Background: Agricultural practices that enhance organic matter content in soil can play a central role in sequestering soil organic carbon (SOC) and reducing greenhouse gases emissions. Methods: We used a water-soluble iron-porphyrin to catalyze directly in situ oxidative polymerization of soil organic matter in the presence of H2O2 oxidant, with the aim to enhance OC stabilization, and, consequently, reduce CO2 emissions from soil. The occurred SOC stabilization was assessed by monitoring soil aggregate stability, OC distribution in water-soluble aggregates, soil respiration, and extraction yields of humic and fulvic acids. Results: Soil treatment with H2O2 and iron-porphyrin increased the physical stability of water-stable soil aggregates and the total OC content in small aggregates, thereby suggesting that the catalyzed oxidative polymerization increased OC in soil and induced a soil physical improvement. The significant reduction of CO2 respired by the catalyst- and H2O2-treated soil indicated an enhanced resistance of polymerized SOC to microbial mineralization. The catalyzed oxidative polymerization of SOC also significantly decreased the extraction yields of humic and fulvic acids from soil. Conclusions: The oxidative catalytic technology described here may become an efficient agricultural practice for OC sequestration in soils and contribute to mitigate global changes.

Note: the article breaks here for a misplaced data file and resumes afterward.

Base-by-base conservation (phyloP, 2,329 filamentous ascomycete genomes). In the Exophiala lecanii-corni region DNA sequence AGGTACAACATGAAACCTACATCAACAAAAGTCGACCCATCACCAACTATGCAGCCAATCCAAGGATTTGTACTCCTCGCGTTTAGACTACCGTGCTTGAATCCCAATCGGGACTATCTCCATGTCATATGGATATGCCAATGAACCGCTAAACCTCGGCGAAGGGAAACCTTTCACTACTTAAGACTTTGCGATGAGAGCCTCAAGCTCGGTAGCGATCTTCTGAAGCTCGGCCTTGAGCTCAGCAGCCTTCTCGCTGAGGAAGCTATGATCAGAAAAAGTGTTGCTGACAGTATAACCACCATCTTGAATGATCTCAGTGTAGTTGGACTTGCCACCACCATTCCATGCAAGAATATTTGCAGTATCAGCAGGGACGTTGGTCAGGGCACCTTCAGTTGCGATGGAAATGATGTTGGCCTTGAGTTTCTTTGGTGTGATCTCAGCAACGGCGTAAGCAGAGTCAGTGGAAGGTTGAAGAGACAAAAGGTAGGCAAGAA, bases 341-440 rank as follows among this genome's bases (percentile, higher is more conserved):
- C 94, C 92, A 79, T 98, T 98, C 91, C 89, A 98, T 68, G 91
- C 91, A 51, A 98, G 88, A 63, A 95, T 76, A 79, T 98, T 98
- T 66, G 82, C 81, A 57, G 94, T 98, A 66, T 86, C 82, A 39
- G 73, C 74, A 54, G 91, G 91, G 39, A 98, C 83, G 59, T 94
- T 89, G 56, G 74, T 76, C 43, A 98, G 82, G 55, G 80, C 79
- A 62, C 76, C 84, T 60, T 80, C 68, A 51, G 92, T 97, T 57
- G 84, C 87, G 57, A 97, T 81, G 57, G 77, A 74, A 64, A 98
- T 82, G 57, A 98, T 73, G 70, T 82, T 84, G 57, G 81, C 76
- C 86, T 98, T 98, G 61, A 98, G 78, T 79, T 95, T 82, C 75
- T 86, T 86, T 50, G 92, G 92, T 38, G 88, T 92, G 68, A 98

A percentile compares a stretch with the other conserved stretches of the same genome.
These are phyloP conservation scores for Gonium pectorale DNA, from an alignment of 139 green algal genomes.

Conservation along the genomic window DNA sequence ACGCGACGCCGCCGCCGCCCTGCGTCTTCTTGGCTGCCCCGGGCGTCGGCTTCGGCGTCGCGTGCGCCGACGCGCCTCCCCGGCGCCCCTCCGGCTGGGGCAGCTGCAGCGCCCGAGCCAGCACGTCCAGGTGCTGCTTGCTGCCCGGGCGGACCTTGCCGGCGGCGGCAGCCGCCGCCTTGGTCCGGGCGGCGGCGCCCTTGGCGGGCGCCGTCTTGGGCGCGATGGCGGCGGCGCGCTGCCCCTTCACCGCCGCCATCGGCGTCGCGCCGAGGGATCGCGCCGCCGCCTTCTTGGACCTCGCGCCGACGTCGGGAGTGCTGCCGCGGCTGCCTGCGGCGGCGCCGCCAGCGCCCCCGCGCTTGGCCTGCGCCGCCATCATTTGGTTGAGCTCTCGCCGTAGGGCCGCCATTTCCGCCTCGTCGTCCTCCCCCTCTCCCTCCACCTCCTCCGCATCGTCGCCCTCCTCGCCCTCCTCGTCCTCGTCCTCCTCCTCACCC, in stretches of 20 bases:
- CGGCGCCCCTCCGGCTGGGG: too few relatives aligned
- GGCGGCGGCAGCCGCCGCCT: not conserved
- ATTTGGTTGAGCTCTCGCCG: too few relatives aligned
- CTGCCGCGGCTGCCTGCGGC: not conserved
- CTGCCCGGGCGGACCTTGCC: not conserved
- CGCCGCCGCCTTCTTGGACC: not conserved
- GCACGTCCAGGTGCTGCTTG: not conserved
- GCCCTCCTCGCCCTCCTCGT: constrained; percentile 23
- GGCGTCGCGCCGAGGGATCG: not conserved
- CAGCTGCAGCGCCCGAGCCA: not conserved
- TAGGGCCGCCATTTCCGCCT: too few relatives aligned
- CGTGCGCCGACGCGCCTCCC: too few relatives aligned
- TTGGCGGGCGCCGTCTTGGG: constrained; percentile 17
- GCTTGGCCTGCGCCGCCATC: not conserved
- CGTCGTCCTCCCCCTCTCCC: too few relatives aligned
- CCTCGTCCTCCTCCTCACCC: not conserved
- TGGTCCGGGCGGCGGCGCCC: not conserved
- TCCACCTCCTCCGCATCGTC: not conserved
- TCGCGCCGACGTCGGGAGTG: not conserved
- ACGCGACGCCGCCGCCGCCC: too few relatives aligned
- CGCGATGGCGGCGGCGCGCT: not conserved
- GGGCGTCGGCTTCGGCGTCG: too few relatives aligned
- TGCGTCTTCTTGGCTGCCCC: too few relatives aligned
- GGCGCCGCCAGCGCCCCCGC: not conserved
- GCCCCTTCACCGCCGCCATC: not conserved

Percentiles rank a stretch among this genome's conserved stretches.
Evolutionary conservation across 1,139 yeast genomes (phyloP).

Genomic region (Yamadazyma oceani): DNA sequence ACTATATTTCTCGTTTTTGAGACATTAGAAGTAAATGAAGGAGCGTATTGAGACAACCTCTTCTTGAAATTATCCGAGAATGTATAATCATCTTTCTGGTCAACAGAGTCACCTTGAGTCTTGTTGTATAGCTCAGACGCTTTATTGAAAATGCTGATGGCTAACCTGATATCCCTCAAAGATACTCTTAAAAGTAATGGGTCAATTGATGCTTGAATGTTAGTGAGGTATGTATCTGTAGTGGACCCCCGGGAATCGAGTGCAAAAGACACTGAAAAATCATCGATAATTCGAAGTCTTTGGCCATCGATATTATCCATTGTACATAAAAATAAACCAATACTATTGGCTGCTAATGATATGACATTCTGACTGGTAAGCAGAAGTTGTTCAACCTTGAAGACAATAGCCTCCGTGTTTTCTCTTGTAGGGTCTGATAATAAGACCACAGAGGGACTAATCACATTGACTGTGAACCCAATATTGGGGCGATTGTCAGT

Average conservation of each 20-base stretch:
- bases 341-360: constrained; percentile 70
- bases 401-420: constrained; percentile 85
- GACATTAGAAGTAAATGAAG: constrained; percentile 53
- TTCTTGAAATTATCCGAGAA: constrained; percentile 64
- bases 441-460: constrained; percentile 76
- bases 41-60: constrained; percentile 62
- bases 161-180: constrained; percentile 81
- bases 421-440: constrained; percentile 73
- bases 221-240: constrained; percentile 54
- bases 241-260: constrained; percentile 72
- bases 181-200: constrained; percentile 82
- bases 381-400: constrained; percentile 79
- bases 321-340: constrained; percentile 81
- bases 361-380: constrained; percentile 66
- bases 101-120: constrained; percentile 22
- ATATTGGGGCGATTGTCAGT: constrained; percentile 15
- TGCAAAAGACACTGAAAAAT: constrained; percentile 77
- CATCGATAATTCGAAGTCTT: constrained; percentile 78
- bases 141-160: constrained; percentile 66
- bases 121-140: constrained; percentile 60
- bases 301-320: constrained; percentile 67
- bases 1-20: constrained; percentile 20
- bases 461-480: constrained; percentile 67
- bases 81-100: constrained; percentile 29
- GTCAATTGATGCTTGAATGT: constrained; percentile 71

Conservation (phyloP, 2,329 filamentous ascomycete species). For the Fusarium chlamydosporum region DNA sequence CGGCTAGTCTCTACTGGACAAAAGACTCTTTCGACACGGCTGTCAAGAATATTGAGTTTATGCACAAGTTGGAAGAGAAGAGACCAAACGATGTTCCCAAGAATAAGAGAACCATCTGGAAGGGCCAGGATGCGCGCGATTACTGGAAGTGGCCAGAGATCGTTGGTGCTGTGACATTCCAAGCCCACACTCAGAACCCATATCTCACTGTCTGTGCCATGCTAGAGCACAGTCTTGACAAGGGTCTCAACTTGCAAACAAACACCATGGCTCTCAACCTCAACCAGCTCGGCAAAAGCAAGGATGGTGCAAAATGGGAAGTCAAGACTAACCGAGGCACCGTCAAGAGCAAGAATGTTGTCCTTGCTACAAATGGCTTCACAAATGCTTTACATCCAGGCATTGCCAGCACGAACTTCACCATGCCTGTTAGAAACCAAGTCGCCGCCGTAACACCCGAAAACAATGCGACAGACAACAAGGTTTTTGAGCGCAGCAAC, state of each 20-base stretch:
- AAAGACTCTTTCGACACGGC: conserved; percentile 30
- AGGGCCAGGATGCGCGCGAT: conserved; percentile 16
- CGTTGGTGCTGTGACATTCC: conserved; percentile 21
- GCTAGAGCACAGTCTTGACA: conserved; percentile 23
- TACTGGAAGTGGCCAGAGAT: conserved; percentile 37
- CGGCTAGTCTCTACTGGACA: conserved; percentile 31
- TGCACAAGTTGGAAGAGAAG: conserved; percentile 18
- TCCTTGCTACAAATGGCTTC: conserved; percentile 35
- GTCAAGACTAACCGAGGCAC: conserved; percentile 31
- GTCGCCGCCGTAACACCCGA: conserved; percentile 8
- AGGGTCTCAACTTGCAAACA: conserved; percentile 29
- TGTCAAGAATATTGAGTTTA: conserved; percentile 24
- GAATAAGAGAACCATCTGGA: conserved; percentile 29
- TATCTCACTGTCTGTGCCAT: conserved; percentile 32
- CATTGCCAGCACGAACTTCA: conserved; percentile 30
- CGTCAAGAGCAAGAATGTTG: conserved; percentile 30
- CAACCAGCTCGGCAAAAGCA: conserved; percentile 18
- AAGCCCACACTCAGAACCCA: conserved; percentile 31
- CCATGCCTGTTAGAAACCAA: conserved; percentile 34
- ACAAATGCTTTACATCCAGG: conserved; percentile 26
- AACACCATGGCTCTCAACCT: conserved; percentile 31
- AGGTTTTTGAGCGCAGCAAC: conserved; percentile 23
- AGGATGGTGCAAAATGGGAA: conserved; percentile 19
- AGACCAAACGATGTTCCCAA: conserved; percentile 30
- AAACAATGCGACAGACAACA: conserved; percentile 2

|Numero di pagine||6|
|Rivista||Chemical and Biological Technologies in Agriculture|
|Stato di pubblicazione||Published - 2017|
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